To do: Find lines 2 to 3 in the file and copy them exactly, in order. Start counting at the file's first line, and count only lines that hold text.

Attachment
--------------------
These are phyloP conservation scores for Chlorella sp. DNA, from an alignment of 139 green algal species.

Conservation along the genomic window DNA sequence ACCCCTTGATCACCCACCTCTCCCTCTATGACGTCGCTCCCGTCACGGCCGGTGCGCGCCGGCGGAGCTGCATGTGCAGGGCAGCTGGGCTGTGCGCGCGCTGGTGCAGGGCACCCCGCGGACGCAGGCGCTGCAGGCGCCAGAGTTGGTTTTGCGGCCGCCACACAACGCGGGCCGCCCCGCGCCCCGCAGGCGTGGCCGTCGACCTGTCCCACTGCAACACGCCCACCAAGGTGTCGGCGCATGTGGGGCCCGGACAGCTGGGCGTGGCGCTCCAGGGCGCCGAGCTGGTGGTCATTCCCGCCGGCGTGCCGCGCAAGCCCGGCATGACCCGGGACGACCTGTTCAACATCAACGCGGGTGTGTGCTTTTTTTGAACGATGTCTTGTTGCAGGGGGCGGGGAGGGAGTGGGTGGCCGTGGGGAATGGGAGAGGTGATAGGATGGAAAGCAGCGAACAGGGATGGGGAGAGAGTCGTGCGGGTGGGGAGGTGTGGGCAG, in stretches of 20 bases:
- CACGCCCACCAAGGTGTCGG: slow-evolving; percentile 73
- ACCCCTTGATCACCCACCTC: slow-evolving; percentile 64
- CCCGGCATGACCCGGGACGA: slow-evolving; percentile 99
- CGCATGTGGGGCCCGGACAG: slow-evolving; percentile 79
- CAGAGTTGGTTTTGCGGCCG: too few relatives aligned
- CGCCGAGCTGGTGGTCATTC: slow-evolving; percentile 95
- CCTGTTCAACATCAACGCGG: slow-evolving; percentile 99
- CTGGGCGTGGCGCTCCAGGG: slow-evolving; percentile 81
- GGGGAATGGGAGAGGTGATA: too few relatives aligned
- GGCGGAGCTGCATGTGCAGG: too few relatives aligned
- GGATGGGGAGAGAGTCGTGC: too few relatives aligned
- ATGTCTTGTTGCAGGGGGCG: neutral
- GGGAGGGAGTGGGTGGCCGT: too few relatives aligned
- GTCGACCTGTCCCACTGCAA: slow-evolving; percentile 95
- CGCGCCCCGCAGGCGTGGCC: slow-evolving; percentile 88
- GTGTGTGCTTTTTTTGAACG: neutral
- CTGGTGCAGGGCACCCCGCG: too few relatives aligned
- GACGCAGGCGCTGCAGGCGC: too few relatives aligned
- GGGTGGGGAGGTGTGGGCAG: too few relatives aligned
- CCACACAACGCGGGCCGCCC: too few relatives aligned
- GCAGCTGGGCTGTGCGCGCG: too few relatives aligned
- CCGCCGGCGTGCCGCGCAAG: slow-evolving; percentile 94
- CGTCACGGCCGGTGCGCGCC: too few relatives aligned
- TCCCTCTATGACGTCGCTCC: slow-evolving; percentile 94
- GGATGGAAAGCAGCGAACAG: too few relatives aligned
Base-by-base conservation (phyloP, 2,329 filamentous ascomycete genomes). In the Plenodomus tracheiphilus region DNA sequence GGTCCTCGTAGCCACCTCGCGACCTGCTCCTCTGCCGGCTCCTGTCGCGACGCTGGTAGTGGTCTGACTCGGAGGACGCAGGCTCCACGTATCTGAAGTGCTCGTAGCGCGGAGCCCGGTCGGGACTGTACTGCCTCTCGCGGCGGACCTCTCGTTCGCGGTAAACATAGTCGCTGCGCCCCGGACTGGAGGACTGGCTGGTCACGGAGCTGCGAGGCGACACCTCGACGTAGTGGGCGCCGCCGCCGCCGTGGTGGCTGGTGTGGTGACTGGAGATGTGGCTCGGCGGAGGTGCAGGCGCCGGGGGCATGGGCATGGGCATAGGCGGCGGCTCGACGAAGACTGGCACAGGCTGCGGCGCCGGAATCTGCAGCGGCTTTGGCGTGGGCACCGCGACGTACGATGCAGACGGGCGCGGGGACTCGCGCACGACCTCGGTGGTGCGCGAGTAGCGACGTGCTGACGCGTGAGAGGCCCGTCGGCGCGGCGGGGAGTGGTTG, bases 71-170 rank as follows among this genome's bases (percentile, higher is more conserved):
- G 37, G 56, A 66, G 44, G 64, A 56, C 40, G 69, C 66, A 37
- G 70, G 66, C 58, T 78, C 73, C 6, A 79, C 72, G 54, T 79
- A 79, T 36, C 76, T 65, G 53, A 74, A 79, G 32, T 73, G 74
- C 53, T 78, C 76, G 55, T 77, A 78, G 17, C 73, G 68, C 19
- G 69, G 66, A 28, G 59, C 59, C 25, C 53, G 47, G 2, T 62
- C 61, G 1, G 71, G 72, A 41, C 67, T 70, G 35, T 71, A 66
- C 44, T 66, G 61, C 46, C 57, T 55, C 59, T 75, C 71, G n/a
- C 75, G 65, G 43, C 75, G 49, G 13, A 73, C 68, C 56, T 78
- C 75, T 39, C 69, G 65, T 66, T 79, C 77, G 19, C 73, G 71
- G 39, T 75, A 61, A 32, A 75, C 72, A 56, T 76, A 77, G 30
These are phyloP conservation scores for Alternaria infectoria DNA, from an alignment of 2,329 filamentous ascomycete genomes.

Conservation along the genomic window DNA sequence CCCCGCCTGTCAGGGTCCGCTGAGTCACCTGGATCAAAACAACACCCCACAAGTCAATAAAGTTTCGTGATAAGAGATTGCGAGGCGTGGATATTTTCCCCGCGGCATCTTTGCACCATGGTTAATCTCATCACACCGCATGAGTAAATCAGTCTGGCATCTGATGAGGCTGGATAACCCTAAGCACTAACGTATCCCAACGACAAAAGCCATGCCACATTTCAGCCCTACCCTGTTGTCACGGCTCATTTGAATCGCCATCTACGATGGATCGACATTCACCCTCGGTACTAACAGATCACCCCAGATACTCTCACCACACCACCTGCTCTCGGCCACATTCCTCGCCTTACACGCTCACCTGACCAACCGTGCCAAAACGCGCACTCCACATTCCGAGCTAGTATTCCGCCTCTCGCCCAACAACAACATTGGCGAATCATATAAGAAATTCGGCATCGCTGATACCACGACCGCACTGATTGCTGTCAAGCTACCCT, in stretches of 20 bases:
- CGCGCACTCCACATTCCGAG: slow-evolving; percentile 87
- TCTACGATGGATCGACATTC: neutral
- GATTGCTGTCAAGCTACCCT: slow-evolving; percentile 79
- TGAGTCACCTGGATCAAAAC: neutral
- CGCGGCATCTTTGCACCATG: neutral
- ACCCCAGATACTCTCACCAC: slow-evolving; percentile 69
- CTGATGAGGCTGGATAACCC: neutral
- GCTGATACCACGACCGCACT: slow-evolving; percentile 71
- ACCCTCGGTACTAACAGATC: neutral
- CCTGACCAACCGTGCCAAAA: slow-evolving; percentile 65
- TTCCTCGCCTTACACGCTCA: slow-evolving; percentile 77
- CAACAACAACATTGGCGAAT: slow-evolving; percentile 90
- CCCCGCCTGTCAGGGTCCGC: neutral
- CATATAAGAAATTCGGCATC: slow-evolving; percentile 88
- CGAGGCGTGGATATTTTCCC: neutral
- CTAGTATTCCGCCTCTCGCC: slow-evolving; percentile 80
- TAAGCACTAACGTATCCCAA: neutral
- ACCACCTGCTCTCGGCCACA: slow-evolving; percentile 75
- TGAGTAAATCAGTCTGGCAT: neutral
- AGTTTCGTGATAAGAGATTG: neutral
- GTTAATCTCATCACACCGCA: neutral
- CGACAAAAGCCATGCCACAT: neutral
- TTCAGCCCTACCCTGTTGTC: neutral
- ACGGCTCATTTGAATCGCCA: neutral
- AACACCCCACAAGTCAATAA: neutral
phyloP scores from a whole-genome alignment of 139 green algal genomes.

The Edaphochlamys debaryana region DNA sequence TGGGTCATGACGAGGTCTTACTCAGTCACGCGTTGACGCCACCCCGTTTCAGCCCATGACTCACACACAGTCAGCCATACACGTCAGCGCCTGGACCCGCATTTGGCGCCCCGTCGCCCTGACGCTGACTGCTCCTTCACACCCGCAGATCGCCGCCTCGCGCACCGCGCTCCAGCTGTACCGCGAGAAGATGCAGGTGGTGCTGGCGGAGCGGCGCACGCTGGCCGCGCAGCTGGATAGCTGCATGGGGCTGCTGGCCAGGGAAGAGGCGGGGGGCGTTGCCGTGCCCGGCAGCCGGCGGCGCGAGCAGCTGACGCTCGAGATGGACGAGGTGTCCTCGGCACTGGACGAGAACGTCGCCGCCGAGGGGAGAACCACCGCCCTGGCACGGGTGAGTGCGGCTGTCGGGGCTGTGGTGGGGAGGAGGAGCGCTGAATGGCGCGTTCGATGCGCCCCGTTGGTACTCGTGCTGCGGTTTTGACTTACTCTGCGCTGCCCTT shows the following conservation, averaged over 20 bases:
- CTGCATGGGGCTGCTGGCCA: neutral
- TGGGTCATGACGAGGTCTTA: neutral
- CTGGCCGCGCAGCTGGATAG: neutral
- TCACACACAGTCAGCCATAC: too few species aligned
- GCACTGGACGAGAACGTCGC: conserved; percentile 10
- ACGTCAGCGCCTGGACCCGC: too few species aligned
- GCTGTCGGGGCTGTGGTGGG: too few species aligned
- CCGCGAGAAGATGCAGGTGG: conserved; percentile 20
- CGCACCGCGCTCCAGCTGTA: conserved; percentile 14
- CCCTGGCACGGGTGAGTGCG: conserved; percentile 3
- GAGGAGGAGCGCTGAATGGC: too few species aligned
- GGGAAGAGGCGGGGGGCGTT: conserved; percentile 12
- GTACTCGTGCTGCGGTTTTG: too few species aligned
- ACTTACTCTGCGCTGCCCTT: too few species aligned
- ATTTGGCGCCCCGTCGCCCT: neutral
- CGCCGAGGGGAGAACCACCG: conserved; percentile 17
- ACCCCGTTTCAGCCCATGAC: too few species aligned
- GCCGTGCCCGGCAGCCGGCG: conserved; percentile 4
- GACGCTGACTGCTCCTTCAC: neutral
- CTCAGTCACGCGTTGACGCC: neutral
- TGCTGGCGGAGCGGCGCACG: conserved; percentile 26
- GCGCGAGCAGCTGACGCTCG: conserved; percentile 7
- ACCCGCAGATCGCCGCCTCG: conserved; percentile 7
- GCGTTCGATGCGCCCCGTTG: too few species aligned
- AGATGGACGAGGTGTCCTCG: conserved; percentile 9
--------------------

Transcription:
Conservation along the genomic window DNA sequence ACCCCTTGATCACCCACCTCTCCCTCTATGACGTCGCTCCCGTCACGGCCGGTGCGCGCCGGCGGAGCTGCATGTGCAGGGCAGCTGGGCTGTGCGCGCGCTGGTGCAGGGCACCCCGCGGACGCAGGCGCTGCAGGCGCCAGAGTTGGTTTTGCGGCCGCCACACAACGCGGGCCGCCCCGCGCCCCGCAGGCGTGGCCGTCGACCTGTCCCACTGCAACACGCCCACCAAGGTGTCGGCGCATGTGGGGCCCGGACAGCTGGGCGTGGCGCTCCAGGGCGCCGAGCTGGTGGTCATTCCCGCCGGCGTGCCGCGCAAGCCCGGCATGACCCGGGACGACCTGTTCAACATCAACGCGGGTGTGTGCTTTTTTTGAACGATGTCTTGTTGCAGGGGGCGGGGAGGGAGTGGGTGGCCGTGGGGAATGGGAGAGGTGATAGGATGGAAAGCAGCGAACAGGGATGGGGAGAGAGTCGTGCGGGTGGGGAGGTGTGGGCAG, in stretches of 20 bases:
- CACGCCCACCAAGGTGTCGG: slow-evolving; percentile 73